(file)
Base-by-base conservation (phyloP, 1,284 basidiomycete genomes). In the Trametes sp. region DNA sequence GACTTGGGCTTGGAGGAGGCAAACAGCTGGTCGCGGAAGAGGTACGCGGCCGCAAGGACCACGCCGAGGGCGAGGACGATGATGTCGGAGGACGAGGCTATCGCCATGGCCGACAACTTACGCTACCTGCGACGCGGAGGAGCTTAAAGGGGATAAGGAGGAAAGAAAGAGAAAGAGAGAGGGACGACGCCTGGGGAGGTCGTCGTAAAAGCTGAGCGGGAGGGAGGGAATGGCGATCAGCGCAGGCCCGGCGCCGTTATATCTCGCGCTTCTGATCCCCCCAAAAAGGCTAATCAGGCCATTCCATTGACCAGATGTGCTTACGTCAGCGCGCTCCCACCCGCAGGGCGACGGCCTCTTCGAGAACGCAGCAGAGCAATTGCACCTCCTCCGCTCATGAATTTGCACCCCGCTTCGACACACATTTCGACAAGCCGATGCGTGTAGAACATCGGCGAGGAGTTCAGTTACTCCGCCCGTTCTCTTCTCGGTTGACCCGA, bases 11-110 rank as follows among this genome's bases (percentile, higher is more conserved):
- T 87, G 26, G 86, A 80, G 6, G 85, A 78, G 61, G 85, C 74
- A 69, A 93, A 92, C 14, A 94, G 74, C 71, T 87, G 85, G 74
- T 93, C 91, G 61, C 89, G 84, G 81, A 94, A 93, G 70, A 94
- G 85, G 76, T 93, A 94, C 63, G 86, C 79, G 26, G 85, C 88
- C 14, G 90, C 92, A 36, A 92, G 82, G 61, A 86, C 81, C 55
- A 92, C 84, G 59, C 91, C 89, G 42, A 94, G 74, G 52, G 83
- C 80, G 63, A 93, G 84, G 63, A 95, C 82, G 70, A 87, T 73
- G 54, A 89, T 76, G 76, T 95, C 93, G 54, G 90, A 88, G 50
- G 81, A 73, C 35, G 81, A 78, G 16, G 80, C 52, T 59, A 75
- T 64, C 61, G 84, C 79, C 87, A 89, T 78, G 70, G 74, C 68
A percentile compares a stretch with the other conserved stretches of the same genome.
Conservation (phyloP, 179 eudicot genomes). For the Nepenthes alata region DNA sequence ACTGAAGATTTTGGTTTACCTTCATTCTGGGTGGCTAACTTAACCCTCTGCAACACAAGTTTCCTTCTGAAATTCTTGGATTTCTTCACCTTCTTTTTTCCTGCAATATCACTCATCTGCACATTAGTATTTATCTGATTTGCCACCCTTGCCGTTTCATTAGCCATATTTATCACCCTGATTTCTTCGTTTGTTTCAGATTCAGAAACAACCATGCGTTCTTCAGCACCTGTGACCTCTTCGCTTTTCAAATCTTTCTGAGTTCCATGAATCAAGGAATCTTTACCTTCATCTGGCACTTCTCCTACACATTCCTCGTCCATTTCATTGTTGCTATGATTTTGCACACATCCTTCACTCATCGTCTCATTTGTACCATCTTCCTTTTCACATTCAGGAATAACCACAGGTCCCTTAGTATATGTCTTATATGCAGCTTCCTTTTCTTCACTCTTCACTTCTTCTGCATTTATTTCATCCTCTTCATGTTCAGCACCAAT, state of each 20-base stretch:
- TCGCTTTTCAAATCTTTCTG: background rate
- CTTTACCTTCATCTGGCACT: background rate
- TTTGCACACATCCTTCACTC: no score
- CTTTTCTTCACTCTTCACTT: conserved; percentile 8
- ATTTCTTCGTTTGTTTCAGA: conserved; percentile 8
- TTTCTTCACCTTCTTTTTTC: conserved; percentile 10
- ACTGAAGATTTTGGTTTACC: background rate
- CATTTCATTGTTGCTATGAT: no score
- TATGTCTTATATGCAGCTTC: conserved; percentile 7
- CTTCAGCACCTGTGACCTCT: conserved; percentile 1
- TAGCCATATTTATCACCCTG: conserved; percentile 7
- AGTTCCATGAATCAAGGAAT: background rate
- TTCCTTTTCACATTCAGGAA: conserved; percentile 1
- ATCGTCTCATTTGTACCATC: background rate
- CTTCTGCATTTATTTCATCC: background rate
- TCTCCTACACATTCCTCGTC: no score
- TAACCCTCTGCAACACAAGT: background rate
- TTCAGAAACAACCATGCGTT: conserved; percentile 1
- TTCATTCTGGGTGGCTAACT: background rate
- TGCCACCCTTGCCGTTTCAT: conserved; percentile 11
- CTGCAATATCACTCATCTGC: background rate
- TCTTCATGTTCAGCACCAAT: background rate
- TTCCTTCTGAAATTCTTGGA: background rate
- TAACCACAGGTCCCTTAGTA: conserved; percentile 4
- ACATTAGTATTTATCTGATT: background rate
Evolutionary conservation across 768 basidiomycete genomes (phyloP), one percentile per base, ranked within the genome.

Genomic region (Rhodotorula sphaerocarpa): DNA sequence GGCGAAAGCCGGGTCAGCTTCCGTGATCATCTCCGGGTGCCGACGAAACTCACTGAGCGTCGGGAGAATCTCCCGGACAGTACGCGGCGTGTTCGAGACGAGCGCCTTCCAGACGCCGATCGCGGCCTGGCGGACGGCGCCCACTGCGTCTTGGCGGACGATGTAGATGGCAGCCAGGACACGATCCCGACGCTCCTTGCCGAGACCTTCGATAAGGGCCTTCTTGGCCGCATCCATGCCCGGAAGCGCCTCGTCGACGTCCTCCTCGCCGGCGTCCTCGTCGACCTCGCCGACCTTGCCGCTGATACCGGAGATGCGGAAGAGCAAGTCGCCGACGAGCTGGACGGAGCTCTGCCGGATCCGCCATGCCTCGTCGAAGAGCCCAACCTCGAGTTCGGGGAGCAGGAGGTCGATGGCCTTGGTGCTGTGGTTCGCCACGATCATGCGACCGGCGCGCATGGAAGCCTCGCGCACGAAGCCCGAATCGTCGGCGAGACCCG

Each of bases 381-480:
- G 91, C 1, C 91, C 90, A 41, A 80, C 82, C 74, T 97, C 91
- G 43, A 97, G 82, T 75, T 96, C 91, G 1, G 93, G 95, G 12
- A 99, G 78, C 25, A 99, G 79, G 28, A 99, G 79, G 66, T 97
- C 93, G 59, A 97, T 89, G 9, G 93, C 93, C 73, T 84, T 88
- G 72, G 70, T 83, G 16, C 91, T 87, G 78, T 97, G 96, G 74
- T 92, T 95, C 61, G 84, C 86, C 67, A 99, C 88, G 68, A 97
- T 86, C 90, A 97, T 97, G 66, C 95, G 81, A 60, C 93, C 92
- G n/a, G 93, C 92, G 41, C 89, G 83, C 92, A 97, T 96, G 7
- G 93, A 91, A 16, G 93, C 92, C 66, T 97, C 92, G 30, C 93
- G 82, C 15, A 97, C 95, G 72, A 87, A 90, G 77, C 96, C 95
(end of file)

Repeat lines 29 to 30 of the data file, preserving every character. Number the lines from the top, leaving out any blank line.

- TCTCCTACACATTCCTCGTC: no score
- TAACCCTCTGCAACACAAGT: background rate